The last thing I wanted to do was pick the Cubs to win the World Series this year, but if I’m going to defend my BAT Award I can’t let sentiment get in the way. I have to make the logical choice.

And, believe it or not, this year, the logical choice is the Cubs. In any case, it’s logical enough that I’m not going to take the chance of missing out on calling the end of the Cubs’ century-long championship drought. Although I have a few conditions.

Basically, I’m sticking with my picks from last year in the pennant races. In the American League, I’ll take the Boston Red Sox to fend off the suddenly talent-rich — because they’re just plain rich — New York Yankees, who will squeeze out the defending AL champs the Tampa Bay Rays for the wild-card slot. Even diminished from last season, the Anaheim Angels behind manager Mike Scioscia should win the West in a cakewalk. That leaves the Central, and although I like the White Sox, and can easily see them winning the division and going deep into the playoffs if they get one last good year out of their veteran talent — especially pitcher Jose Contreras — I have to insist on the logical choice and pick the Cleveland Indians. Again, sentiment, Kerry Wood, and Mark DeRosa have nothing to do with it. Well, maybe a little. Yet Anthony Reyes is the reason I’m going with the Tribe. If he turns in a Gavin Floyd 2008 season, and I believe he will, the Indians will win. I’ll take the Bosox over the Yanks in the AL Championship Series.

Now, to the National League. I’ll take the Cubs to repeat as Central Division champs. There’s no one else to compete, not even the Saint Louis Cardinals with a repaired Chris Carpenter. I’ll take the New York Mets to win the East and the Los Angeles Dodgers in the West — just too much talent on both teams to be denied — but then comes the hard part. The defending world champion Philadelphia Phillies won’t be bad. They’ll score runs in droves and should compete unless ace Cole Hamels goes down. Yet the team to watch — this year’s Rays — is the Florida Marlins, with good young pitching and talented young hitting. Don’t discount the Atlanta Braves, who have the mix of youth and veteran leadership to compete over the long haul. The East should be a dogfight, which means the Arizona Diamondbacks out West might actually sneak into the wild card by beating up on the weak-sister San Diego Padres, Colorado Rockies, and San Francisco Giants. Me, I’m going to take the Marlins as the wild card, just to be able to say I told you so.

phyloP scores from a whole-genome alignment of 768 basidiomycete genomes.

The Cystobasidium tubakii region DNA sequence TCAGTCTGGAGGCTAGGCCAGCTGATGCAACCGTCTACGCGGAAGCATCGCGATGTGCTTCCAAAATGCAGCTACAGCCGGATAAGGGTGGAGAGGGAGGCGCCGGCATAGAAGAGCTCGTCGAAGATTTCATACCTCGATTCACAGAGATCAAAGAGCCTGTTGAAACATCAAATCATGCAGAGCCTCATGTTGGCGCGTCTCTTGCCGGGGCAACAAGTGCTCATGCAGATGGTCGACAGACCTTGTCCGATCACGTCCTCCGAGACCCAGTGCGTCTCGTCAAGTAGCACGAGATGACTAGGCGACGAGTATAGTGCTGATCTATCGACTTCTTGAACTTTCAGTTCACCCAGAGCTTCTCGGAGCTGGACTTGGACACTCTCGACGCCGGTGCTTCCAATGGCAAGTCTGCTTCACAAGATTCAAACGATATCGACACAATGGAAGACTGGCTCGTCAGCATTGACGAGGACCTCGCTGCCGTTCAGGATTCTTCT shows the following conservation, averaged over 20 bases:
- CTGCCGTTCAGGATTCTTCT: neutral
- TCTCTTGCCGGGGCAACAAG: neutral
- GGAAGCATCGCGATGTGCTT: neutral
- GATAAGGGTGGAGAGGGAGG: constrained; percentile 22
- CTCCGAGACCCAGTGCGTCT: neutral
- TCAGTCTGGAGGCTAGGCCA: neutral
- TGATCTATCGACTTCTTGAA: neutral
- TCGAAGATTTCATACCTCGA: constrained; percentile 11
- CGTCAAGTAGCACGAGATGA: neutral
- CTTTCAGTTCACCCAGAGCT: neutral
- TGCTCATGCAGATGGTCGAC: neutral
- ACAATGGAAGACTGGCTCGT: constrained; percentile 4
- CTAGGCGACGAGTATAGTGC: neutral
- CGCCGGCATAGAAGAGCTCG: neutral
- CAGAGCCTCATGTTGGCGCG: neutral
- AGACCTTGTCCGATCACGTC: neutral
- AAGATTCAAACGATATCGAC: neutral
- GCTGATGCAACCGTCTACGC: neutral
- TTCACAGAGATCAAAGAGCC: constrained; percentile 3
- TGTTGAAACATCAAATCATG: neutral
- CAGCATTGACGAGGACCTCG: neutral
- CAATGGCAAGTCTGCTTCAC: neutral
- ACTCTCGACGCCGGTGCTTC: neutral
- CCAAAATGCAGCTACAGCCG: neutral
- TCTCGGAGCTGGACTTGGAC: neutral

Which brings me back to my choice of the Cubs to defeat the Dodgers in the NLCS — sweet revenge — and beat the Bosox in the World Series. (I had the finale the other way around last year.) What I really think is this: the team that pries loose Jake Peavy from the Padres will win it all. The Mets have more dire need in the starting rotation and more young talent to deal with. The Yanks, as ever, have more cool hard cash. Yet I believe if the Ricketts sale goes through, the new ownership will give Cub general manager Jim Hendry carte blanche to do whatever it takes to get the deal done. So, yes, I’ll take the Cubs to win the World Series, but with this proviso: watch Jake Peavy.